HARARE (Bloomberg) — The Zimbabwe Revenue Authority is clamping down on companies conducting business in foreign currency but paying tax in Zimbabwe dollars.
The southern African nation reintroduced the local dollar in June last year as sole legal tender and banned the widespread use of foreign currencies, mainly the the U.S dollar. While the tourism, mining and oil industries were granted exemptions to conduct trade in foreign currency, the tax body said some businesses were flouting the law.
Taxes, including pay-as-you-earn, value-added tax, income tax, capital-gains tax and mining royalties must now all be settled in foreign currency, Zimra said in a statement Monday.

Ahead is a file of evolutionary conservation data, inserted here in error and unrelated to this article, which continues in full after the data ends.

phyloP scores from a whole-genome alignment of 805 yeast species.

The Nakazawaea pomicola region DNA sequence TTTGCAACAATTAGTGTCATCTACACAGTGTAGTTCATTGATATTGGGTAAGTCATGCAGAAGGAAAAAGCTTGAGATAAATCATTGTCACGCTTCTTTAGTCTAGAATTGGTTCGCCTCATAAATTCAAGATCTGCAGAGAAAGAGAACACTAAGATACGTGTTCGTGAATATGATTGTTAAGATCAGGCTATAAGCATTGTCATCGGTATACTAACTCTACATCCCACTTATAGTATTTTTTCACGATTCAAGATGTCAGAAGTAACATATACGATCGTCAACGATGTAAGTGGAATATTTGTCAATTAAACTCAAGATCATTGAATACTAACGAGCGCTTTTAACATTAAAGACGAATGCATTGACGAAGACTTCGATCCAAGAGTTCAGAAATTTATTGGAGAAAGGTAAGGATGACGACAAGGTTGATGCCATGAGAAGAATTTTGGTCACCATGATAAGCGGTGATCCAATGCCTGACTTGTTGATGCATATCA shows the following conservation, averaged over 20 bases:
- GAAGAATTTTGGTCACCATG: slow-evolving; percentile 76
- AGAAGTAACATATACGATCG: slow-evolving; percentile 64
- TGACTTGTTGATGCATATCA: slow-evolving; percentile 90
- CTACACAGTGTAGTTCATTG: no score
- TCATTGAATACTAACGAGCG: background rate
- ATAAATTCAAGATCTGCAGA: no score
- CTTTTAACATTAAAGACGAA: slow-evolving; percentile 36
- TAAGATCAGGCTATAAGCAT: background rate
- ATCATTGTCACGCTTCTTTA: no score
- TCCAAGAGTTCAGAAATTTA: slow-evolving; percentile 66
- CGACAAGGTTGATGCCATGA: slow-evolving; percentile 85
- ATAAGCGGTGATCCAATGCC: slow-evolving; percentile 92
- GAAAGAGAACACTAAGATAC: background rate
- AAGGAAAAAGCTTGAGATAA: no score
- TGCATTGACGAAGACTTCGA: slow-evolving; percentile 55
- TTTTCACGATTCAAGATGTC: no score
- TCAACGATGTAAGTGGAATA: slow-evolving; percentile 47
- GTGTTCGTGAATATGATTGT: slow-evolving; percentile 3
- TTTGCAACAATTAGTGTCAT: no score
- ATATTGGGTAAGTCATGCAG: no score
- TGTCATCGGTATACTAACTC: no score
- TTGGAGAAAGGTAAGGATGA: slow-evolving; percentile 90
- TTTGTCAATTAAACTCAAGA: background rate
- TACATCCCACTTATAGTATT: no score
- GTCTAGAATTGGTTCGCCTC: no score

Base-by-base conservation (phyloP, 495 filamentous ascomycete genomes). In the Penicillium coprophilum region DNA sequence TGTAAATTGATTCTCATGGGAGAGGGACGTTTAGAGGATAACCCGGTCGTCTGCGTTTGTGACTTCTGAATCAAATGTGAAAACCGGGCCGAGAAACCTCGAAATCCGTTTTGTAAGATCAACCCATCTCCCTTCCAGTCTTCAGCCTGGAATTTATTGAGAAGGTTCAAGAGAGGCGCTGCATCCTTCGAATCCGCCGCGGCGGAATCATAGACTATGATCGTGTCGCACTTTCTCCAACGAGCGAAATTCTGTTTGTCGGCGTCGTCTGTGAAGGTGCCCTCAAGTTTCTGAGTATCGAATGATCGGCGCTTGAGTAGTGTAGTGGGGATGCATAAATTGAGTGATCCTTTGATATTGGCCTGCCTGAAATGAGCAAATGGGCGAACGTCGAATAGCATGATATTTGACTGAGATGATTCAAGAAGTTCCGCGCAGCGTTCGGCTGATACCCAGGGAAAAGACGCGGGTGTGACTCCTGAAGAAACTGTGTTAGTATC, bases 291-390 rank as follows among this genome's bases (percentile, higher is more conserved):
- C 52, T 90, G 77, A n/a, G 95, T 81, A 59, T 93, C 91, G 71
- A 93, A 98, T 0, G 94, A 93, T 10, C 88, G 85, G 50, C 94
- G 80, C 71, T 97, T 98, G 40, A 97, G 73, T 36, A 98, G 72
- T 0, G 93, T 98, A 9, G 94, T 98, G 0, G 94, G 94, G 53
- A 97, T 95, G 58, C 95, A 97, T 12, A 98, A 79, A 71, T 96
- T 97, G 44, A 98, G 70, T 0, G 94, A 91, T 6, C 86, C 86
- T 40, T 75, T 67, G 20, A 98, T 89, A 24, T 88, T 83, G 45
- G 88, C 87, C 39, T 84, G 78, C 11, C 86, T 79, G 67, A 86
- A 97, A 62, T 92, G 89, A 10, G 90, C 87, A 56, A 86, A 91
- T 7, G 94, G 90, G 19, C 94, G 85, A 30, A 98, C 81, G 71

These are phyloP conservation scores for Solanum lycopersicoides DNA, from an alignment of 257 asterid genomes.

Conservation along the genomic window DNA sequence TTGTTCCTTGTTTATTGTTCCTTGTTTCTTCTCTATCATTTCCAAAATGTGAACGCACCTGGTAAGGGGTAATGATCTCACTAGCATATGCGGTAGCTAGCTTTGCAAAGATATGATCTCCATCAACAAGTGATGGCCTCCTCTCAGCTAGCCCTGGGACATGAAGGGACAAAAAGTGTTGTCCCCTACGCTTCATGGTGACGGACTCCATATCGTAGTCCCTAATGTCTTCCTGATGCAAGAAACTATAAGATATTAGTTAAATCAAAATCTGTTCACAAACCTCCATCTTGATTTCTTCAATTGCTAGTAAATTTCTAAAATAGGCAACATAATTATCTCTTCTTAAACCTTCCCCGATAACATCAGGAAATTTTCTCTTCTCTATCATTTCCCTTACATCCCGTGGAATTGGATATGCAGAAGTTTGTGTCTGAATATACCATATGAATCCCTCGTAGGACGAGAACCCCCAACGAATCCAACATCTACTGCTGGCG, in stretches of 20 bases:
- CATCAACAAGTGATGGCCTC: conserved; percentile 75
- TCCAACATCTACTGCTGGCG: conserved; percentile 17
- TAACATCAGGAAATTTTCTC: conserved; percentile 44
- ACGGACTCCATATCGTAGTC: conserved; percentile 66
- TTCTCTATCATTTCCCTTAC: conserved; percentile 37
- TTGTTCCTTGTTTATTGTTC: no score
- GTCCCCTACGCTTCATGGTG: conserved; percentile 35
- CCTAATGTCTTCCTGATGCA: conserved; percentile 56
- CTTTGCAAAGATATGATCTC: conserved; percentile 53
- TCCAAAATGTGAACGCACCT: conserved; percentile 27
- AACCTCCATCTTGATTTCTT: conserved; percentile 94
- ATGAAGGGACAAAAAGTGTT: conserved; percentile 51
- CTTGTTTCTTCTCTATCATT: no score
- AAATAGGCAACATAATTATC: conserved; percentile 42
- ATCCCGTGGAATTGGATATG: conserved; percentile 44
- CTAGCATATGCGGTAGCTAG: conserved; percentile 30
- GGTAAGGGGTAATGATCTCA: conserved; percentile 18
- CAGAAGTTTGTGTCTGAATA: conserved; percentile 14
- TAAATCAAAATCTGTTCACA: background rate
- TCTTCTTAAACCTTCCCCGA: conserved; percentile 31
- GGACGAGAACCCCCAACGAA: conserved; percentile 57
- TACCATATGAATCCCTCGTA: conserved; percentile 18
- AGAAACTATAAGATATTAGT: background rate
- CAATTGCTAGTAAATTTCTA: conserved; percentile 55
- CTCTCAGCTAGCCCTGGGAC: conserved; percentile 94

“Foreign currency means the U.S. dollar, Euro, British pound, South African rand, Botswana pula and any other foreign currency denominated under the Exchange Control Order,” it said.
As of Jan. 1, for capital-gains tax purposes, all asset disposals will be assumed to have been in U.S. dollars, unless documentary proof is submitted that the transactions were conducted in the local currency, Zimra said.